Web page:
They look like shells, but are actually a bit flexible, and very soft and smooth inside:
They're what remains of very curious creatures known as cunjavoi (Pyura Stolonifera), a type of sea squirt:
The Cunjevoi is a sea squirt found around the edge of the low-tide mark that often forms mats over the rocks. It is sometimes covered in green or brown algae and has a tough brown exterior or 'tunic'. During high tide, the Cunjevoi feeds on plankton as water is pumped in and out of its siphons. As the tide recedes, it holds water to keep from drying out and, like all sea squirts, squirts a jet of water like a water pistol when squeezed or trodden on at low tide.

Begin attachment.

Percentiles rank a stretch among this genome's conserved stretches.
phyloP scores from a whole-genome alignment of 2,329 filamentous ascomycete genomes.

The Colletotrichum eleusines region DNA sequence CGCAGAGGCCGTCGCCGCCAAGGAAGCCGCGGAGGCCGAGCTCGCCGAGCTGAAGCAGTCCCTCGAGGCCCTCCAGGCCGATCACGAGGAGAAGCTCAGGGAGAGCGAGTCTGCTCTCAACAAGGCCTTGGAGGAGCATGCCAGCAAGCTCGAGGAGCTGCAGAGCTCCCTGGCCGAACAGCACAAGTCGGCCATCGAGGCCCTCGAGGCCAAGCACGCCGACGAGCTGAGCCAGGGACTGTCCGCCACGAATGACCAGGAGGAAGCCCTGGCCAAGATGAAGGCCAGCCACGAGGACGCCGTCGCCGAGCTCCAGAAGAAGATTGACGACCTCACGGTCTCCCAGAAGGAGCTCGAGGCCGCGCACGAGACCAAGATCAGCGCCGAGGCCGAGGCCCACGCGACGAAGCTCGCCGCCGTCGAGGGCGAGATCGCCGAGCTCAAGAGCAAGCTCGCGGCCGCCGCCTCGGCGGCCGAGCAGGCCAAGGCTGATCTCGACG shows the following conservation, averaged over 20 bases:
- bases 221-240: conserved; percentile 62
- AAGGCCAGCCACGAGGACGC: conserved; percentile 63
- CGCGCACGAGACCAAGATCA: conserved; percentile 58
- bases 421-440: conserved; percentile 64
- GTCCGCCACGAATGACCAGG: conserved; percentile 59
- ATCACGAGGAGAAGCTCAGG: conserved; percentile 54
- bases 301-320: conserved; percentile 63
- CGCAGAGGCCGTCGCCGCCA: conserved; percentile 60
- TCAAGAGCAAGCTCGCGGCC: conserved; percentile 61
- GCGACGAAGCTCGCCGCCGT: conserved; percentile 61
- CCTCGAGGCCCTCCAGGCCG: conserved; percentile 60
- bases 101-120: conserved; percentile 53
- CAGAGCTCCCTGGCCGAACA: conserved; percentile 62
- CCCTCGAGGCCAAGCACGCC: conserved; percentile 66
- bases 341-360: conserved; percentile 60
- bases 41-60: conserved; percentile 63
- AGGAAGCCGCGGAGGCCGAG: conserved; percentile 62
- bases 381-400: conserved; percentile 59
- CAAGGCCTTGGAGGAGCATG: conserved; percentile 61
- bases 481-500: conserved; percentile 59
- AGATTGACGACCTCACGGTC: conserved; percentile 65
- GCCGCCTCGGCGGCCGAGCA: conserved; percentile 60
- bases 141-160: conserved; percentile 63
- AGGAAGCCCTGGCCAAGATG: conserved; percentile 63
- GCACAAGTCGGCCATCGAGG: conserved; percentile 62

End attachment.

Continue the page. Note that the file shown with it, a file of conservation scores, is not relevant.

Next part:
They're normally very rough-loooking, but we're seeing cunjavoi that have been scooped:
Cunjevoi is an Aboriginal name and the animals were once a common food source for Sydney's Aboriginal people. Today, the Cunjevoi is popularly used as fishing bait. People cut the Cunjevoi, scoop out its soft insides and leave the hard tunic attached to the rock. However, the Cunjevoi is a protected species in some parts (marine reserves) of Sydney Harbour.
Their most bizarre characteristic, at least in my opinion, is that in the early stage of their life, they're free-swimming:
After spending their larval stage as a free swimming tadpole like larvae, with a distinctive nerve chord, adult animals are filter feeders that live permanently attached to the lower section of rocky shores.
But I was there to do some work—some fishing work. My first ever cast in Australia:
This made for a happy Thom (with an Aussie flag in the background):
Christine snapped some more fishing shots:
Christine took a shot of our pretty little street:
Soon we'll get some snorkeling shots. Soon: